PRTG Manual: Detailed System Requirements

There are different aspects of system requirements for PRTG. Consider these requirements to avoid issues while you monitor your network.

In this section:

icon-prtg-on-demandPRTG hosted by Paessler does not require any hardware for the PRTG core server, but at least one remote probe installation is necessary to monitor your local network when using PRTG hosted by Paessler.

Supported Operating Systems for the PRTG Core Server and Remote Probes

The 32-bit and 64-bit versions of the following operating systems are officially supported for the PRTG core server service and PRTG probe service:

  • Microsoft Windows Server 2019*
  • Microsoft Windows Server 2016*
  • Microsoft Windows Server 2012 R2*
  • Microsoft Windows Server 2012*
  • Microsoft Windows 10
  • Microsoft Windows 8.1
  • Microsoft Windows 8
  • Microsoft Windows 7
  • Microsoft Windows Server 2008 R2*

* Windows servers in Core mode or Minimal Server Interface are not officially supported.

The version (32-bit or 64-bit) of the PRTG core server depends on the version of your operating system. The 64-bit version of the PRTG core server is installed if

  • the operating system is a 64-bit Windows system, and
  • the system provides 6 GB RAM or more.

Otherwise, the 32-bit version of the PRTG core server is installed.

  • For best performance of VMware sensors, EXE/Script sensors, and some other sensors, we recommend Windows Server 2012 R2, Windows Server 2019, or Windows 10 on the probe system.
  • For best performance of hybrid sensors that use Windows performance counters and Windows Management Instrumentation (WMI), we recommend Windows 2008 R2 or higher on the probe system.
  • Microsoft .NET Framework: We recommend that you provide Microsoft .NET 4.7.2 or later (with latest updates) on all probe systems.
    The .NET framework is imperative for monitoring VMware and XenServer virtual environments. Some other sensors also need an installed Microsoft .NET Framework on the probe system. The required version is .NET 4.7.2 or later.
    icon-square-cyanFor more information, see the Knowledge Base: Which .NET version does PRTG require?
  • Disabled FIPS Mode: Ensure that the Federal Information Processing Standards (FIPS) mode (Windows security option "System Cryptography: Use FIPS-compliant algorithms for encryption, hashing, and signing.") is disabled on Windows systems that run the PRTG core server service or PRTG probe service. FIPS-compliant encryption may cause errors of sensors that use the .NET framework.
    icon-square-cyanFor more information, see the Knowledge Base: Why should I disable the FIPS mode under Windows?

Hardware Requirements for the PRTG Core Server and Remote Probes

Hardware requirements for the PRTG core server service and PRTG probe service mainly depend on the used sensors and scanning intervals. The following values are provided as reference for common usage scenarios (based on a default scanning interval of 60 seconds).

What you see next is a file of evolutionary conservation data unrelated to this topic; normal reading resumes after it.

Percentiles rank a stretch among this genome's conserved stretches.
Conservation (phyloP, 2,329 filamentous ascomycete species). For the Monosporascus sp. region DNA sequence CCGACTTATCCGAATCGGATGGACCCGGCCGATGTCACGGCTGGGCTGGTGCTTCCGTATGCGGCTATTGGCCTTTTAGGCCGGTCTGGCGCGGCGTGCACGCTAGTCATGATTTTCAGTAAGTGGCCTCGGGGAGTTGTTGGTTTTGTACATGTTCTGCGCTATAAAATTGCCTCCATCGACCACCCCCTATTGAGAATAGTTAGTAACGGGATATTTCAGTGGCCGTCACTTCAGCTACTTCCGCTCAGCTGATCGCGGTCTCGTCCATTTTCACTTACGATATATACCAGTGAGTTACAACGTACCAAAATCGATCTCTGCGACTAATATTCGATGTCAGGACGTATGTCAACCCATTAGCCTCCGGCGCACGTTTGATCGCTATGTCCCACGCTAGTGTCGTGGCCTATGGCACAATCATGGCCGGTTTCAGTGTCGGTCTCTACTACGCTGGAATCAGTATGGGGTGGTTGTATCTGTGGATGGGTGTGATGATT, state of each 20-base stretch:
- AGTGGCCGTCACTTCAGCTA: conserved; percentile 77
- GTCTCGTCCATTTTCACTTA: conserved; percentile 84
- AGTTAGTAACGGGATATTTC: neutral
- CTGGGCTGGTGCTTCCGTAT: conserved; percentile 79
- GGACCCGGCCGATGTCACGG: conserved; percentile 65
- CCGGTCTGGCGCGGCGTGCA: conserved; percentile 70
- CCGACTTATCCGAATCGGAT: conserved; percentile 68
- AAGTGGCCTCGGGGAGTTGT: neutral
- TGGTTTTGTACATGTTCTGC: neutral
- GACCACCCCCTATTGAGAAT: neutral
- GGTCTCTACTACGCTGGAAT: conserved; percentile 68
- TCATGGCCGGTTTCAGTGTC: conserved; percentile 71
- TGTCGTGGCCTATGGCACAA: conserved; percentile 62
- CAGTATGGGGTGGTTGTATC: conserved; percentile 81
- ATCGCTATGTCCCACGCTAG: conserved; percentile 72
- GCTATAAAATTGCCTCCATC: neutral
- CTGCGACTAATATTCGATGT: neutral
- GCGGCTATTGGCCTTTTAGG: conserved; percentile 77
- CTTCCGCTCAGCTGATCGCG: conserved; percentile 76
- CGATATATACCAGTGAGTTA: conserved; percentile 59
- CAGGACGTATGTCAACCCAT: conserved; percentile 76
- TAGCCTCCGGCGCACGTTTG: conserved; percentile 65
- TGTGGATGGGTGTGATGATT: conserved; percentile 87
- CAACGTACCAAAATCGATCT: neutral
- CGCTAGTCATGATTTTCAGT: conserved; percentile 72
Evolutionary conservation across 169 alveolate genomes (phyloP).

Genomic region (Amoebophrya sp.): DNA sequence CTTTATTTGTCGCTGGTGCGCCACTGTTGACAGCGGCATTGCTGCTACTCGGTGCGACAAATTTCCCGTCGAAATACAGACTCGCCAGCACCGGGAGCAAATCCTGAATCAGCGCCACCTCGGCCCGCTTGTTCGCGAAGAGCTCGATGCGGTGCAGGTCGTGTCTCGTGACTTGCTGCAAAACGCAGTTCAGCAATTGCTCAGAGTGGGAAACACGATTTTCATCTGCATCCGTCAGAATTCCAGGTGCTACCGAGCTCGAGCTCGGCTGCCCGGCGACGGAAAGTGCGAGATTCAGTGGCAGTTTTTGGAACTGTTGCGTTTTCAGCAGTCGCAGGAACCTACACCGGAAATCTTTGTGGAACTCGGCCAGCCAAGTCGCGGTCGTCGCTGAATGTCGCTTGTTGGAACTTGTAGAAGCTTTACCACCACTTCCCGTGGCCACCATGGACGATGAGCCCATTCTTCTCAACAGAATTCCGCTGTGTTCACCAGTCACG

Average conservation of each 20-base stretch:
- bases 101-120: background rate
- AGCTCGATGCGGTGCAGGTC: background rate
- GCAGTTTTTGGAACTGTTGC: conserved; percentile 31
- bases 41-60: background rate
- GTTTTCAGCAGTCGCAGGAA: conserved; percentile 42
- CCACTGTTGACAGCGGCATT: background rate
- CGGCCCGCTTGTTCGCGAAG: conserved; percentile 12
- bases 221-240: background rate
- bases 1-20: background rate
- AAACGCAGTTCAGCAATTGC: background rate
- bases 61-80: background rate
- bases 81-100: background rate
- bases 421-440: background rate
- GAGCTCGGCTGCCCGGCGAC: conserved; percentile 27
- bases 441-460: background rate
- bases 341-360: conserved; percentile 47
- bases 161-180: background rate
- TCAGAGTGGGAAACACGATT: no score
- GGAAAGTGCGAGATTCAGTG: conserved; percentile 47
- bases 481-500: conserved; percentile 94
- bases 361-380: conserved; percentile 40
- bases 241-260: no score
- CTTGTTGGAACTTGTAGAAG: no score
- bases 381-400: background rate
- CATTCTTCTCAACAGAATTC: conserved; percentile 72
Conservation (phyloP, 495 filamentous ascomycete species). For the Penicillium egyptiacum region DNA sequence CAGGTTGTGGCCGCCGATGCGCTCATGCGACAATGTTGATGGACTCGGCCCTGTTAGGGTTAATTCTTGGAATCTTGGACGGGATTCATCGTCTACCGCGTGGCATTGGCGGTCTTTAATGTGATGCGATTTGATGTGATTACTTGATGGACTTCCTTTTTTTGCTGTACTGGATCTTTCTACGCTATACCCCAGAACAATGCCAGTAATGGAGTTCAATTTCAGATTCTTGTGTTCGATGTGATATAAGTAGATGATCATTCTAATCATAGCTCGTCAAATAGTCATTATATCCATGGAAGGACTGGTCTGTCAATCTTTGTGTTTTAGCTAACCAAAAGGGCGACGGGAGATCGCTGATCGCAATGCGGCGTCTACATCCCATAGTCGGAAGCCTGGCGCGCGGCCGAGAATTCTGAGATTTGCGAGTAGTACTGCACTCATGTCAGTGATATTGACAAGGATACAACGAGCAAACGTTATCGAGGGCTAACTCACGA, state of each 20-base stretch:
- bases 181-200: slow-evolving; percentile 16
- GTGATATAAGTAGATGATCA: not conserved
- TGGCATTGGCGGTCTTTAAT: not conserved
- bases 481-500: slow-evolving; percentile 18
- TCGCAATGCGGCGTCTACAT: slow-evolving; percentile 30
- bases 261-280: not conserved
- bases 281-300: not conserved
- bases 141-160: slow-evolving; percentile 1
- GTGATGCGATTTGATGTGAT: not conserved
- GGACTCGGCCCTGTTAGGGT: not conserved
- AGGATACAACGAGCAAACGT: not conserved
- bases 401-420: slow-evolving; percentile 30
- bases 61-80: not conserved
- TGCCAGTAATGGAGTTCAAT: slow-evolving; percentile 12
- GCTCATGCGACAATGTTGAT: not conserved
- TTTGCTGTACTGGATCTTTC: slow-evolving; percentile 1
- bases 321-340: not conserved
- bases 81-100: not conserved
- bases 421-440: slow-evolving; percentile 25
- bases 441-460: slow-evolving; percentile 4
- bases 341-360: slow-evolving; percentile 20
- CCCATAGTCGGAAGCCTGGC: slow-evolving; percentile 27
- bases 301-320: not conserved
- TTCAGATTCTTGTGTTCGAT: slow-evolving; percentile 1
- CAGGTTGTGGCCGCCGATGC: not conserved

Category

Requirement

CPU

We recommend that you use Microsoft Windows Server 2019, Microsoft Windows 10, or Microsoft Windows Server 2012 R2. These offer superior performance for monitoring, especially if you have more than 2,000 sensors.

icon-i-round-blueIn general, we recommend at least 1 additional CPU core per additional 1,000 sensors.

RAM

Ping and SNMP sensors create much less load than complex sensors like xFlow (NetFlow, jFlow, sFlow, IPFIX) sensors, VMware sensors, Sensor Factory sensors, WMI sensors, or Syslog Receiver/SNMP Trap Receiver sensors, for example.

icon-i-round-blueIn general, we recommend at least 1 additional CPU core per additional 1,000 sensors.

Hard disk drive

We recommend that you mainly use 1-minute scanning intervals for up to 2,000 sensors and 5-minute intervals if you have more sensors.

Internet connection

We recommend that you stay below 30 active user accounts for each PRTG core server. You can work well with more users if these do not all use the user interfaces at the same time (including public dashboards).

Stable network connection for remote probes

Our general recommendation is to stay below 30 remote probes on one PRTG core server. PRTG still scales well up to 60 remote probes as long as you have less than 100 sensors per remote probe.

There are also non-hardware-dependent limitations for some sensors, for example, WMI and SNMP v3 sensors. You can overcome these limitations if you distribute the sensors over remote probes. For clusters, we recommend that you stay below 2,500 sensors per cluster.

icon-i-round-redFor a PRTG core server to work properly, it is crucial to have a certain amount of hardware resources available. If the server runs out of resources, PRTG sends warning and emergency messages to the primary email address of the PRTG System Administrator user. You receive warning messages if the available disk space falls below 1 GB or if the available memory falls below 500 MB, and emergency messages if the available disk space or memory fall below 50 MB. In this case, react immediately and free up system resources.

Network Size: Recommendations

  • Rule of thumb: Typical PRTG installations almost never have performance issues when they stay under 5,000 sensors, under 30 remote probes, and under 30 user accounts.